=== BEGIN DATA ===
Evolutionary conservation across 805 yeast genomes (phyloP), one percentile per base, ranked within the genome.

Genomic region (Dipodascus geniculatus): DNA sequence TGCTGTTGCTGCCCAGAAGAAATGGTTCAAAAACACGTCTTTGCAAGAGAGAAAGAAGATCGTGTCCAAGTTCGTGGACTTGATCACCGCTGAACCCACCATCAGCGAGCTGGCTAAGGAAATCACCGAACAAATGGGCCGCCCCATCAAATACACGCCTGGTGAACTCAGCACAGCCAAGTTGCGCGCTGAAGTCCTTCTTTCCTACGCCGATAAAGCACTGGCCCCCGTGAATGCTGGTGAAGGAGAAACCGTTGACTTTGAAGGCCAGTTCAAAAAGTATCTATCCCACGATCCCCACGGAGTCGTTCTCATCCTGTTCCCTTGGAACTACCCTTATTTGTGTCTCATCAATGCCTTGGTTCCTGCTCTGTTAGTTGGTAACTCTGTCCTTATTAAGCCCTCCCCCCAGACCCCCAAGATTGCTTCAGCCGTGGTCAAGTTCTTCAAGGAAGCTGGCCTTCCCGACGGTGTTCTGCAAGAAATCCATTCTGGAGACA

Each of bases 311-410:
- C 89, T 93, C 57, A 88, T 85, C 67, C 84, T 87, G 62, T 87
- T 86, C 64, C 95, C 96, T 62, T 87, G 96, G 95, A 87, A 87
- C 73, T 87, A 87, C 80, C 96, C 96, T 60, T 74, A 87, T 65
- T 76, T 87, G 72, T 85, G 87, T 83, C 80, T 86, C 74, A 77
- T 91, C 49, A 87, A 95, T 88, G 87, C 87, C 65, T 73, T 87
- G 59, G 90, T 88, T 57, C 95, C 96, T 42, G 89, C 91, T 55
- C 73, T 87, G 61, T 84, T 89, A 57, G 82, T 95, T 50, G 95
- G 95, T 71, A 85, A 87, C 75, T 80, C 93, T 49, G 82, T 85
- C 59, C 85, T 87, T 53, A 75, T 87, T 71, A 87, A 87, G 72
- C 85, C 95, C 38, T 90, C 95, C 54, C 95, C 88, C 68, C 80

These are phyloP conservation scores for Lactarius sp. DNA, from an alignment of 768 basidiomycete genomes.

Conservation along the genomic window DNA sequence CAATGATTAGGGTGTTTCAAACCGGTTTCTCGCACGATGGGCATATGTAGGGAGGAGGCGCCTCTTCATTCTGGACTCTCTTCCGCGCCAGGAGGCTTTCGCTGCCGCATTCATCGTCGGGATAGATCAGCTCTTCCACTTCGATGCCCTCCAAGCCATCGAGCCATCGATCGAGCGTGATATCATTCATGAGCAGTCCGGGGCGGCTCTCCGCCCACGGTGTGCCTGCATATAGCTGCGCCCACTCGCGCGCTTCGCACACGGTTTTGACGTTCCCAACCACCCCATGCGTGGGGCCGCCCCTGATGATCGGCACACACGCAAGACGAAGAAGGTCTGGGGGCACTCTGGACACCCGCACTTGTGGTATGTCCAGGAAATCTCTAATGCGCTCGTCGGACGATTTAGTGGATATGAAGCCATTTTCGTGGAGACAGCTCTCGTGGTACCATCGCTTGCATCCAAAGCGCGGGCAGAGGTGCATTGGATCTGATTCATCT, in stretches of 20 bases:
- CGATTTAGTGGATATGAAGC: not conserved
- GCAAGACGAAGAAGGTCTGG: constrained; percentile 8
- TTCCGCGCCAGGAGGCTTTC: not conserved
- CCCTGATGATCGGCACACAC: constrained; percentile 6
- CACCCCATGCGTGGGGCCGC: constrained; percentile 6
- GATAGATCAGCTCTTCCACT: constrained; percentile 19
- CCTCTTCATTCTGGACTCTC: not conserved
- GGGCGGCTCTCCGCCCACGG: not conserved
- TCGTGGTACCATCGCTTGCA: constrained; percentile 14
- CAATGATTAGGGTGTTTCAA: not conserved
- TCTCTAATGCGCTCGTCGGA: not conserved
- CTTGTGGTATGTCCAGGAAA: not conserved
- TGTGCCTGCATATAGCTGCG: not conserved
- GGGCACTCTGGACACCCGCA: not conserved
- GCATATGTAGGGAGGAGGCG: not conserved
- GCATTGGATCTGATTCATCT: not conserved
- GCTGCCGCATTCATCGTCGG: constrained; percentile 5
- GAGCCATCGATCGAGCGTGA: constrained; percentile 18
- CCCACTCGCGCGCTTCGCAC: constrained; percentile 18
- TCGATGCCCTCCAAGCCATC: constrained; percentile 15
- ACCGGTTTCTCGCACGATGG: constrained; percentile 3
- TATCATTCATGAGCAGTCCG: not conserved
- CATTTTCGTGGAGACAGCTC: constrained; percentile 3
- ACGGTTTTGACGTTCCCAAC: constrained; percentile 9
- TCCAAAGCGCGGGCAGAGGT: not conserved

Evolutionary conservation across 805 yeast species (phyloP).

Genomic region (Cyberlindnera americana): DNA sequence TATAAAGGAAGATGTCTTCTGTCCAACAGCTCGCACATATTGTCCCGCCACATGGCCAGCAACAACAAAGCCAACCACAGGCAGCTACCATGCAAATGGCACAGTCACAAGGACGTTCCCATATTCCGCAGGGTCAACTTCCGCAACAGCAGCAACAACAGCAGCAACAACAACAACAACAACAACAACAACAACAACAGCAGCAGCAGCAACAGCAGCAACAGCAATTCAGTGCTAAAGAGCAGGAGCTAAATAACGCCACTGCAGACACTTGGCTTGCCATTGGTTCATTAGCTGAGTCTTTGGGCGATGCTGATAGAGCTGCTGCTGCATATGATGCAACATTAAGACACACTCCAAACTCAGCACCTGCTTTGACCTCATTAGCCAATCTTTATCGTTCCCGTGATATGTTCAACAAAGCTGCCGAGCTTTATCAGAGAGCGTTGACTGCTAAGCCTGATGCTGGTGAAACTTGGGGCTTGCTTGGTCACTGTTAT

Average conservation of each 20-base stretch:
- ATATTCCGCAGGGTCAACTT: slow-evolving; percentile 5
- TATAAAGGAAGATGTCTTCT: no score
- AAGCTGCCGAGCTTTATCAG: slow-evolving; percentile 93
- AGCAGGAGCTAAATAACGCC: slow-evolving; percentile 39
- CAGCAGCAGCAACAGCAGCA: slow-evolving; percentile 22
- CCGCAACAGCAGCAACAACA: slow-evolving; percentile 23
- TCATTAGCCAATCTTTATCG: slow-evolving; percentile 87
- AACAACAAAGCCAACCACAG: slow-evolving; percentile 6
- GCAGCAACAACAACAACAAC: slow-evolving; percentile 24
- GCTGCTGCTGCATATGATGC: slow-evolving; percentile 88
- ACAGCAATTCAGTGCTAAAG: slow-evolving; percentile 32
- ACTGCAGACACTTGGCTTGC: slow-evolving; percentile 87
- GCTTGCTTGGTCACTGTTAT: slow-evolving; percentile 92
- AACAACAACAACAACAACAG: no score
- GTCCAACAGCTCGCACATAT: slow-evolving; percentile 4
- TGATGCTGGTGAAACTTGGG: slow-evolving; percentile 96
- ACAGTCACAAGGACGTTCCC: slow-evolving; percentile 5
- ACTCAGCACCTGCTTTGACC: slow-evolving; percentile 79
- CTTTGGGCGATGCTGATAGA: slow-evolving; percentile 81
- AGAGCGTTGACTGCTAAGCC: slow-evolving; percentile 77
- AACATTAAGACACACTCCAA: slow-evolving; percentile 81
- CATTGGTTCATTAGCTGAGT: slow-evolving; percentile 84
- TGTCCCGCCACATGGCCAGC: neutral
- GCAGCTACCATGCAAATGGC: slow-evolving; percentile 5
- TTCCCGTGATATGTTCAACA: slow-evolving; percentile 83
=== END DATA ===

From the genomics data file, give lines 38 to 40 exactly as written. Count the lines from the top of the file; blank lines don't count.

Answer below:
- CATTTTCGTGGAGACAGCTC: constrained; percentile 3
- ACGGTTTTGACGTTCCCAAC: constrained; percentile 9
- TCCAAAGCGCGGGCAGAGGT: not conserved